“The wind bloweth where it listeth, and thou hearest the sound thereof, but canst not tell whence it cometh, and whither it goeth: so is every one that is born of the Spirit.” — John 3:8 (King James Version)
Joseph Donahue’s Wind Maps I-VII (Talisman House, Publishers) marks an important departure for a poet who has written in a variety of styles, but has maintained a singular vision through his previous seven books. Donahue is one of several contemporary poets who are reinventing the poem — especially the long poem — as spiritual quest. (Others include Nathaniel Mackey, Susan Howe, Peter O’Leary, and Lissa Wolsak, to name a few.) Looking back to mid-century poet-mythographers such as Charles Olson and Robert Duncan, these are writers who engage any number of religious traditions to produce, as Donahue puts it in Wind Maps, “if not a body of light, // a body becoming / a kind of light.” Throughout Wind Maps, we find allusions to Jewish holidays, to the temporal cycles of Hindu cosmology, to Muhammed’s mystical Night Journey, to the hexagrams of the I Ching, to Greek, Egyptian, and Mesopotamian mythology, and, of course, to the wind of the Gospel of John (which Donahue quotes as an epigraph to one section of the book). The result is a “symposium of the whole,” in Duncan’s famous phrase (from The H.D. Book, 2011), out of which we hear his “cry for a mode of being / that has never yet existed.” In this book, as in so much of Donahue’s poetry, even the most ancient and esoteric spiritual ideas lead us to an understanding of contemporary events and the tragedies of our recent history, so that we can grapple with them and perhaps look beyond them to psychic, if not social, restoration. As Donahue wryly tells us, “An influx of divine intelligence / can be disorienting.”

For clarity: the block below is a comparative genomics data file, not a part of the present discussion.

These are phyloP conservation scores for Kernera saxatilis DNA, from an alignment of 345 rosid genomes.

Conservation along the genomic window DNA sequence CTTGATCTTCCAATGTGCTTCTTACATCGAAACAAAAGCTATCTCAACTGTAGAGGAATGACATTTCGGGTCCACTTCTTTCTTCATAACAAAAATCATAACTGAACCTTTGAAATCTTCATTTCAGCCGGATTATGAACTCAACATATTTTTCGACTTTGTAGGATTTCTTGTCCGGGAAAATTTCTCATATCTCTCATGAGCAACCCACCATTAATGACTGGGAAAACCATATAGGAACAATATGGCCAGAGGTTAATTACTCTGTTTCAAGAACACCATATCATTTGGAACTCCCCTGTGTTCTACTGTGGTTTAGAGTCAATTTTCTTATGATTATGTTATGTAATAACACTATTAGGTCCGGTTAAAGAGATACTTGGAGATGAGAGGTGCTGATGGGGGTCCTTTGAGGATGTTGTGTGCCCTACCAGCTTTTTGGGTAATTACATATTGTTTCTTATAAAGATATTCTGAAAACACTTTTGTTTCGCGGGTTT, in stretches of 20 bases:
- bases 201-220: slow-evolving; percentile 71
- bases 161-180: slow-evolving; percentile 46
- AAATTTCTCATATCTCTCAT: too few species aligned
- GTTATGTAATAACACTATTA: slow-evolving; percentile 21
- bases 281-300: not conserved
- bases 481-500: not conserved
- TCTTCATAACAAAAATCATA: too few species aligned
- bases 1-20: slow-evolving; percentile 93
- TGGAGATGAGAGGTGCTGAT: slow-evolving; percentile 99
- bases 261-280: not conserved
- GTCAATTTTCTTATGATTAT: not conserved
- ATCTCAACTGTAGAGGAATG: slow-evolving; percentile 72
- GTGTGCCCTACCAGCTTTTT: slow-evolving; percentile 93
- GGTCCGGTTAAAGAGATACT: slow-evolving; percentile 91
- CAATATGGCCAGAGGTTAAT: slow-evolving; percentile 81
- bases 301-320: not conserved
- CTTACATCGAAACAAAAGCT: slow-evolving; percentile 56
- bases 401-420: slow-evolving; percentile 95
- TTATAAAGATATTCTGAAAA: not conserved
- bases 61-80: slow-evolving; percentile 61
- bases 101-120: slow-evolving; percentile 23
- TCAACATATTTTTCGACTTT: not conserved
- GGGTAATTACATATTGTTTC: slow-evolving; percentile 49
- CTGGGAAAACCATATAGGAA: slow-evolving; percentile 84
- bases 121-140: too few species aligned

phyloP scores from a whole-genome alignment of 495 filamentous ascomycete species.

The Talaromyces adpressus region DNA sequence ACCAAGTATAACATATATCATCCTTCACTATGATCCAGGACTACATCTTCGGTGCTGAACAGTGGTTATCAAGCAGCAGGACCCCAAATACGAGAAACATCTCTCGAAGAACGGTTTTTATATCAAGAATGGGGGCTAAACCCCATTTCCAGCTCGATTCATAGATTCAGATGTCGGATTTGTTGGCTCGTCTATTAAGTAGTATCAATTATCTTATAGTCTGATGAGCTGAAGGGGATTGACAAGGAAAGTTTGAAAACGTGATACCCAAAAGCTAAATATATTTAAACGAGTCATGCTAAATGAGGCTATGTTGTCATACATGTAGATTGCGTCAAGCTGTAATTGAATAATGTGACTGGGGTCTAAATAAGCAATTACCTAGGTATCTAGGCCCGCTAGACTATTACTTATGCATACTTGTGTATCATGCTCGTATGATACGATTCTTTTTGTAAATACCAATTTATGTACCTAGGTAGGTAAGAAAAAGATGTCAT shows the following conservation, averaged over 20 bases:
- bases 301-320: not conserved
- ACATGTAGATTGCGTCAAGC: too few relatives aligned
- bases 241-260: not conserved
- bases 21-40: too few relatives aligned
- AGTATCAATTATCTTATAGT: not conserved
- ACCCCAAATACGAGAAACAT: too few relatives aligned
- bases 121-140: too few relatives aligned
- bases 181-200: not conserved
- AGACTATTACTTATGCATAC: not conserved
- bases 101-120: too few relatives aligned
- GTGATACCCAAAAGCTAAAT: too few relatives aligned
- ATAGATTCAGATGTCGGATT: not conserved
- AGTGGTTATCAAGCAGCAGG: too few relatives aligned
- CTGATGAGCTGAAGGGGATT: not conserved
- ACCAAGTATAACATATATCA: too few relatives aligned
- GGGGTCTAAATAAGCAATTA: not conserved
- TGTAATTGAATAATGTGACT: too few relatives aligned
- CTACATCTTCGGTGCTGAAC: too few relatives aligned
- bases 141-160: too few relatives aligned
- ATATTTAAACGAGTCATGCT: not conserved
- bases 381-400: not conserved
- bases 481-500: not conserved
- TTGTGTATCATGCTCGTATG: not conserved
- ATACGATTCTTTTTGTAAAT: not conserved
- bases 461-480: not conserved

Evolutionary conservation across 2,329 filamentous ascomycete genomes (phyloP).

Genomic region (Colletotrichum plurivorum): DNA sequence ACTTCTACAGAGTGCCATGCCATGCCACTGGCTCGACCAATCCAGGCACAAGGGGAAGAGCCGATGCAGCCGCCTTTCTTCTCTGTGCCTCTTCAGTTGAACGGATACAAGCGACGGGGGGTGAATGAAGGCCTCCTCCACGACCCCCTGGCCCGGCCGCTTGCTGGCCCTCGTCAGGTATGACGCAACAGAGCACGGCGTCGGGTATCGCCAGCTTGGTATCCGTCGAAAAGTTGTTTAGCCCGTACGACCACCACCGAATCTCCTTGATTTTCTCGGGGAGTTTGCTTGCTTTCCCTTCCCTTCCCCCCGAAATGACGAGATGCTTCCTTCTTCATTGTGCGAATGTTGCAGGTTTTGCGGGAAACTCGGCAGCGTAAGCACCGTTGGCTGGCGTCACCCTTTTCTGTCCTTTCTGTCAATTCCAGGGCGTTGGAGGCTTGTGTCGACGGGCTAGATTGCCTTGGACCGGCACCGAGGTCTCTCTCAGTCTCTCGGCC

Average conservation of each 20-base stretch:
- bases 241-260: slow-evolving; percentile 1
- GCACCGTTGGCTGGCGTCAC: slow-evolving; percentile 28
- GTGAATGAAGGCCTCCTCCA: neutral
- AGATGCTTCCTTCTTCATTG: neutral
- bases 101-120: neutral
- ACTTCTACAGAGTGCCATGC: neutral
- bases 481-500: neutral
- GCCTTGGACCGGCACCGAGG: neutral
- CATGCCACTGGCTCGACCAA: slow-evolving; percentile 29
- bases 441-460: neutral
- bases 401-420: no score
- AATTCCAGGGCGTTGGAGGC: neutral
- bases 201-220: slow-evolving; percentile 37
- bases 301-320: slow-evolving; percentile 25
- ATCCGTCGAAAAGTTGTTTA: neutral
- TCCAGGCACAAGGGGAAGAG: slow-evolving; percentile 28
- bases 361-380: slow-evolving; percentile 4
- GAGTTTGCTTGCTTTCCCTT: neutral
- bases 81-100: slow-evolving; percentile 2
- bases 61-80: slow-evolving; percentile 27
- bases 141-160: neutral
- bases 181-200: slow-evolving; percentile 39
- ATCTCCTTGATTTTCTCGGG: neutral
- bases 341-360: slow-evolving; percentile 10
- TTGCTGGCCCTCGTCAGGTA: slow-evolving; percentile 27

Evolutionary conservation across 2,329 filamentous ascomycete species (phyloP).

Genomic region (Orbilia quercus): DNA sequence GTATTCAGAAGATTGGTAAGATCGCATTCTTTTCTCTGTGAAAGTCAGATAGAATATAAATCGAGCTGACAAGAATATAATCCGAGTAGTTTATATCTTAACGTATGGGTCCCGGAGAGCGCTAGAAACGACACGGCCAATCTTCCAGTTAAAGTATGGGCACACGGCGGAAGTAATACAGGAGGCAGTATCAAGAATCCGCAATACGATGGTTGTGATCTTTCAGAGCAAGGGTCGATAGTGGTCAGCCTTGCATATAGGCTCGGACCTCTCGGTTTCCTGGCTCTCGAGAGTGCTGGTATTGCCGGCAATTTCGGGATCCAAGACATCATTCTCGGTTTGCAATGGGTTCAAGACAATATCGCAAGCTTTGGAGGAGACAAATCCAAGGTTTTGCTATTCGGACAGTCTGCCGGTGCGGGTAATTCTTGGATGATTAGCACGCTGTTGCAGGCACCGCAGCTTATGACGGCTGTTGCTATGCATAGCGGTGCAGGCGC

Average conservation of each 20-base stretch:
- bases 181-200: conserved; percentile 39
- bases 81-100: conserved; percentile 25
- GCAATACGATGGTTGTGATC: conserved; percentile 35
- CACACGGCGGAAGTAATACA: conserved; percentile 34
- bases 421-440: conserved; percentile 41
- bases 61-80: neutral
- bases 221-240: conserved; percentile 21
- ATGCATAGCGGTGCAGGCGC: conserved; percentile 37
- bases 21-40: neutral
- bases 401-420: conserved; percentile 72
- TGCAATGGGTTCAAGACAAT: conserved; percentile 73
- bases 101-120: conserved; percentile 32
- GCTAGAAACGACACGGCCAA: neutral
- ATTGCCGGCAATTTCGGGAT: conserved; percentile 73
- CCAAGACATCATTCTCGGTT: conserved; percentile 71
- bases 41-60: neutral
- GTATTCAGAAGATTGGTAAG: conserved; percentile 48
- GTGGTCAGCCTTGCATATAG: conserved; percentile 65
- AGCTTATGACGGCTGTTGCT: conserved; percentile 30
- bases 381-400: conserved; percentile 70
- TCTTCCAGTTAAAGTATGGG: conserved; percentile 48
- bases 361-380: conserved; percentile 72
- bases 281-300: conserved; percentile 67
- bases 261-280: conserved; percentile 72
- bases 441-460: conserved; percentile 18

Such being the case, the question that the poet must address is how to find a style, a form that can accommodate a prophetic sensibility without falling prey to obscurity or bombast. A number of his previous books, including the recent Red Flash on a Black Field (published by Black Square Editions and edited by Hyperallergic Weekend’s John Yau), feature an aggressively fractured, post-New York School heteroglossia that, at its most intense, drops us in an unlikely space between the mundane and the apocalyptic — John Ashbery meets William Blake. Closer to the tonalities of Wind Maps is the ongoing, multi-volume serial poem Terra Lucida. Written in terse but flexible couplets, Terra Lucida takes its title from the “Earth of Light,” the spiritual paradise of Iranian mysticism, and encompasses a range of discourses, including personal memories, historical and current events, reworkings of myth and parable, midrashic commentary, ecstatic prophecy, exhortation, hymn, psalm, and prayer. Much the same can be said of Wind Maps, with one significant difference: unlike Terra Lucida’s couplets, Donahue’s new sequence takes the form of loose, aerated stanzas and short passages that hover and drift on the page. The wind bloweth where it listeth to be sure, but much to Donahue’s credit, he gracefully rides the currents of his inspiration as “Gust after gust / gifts are / set down.”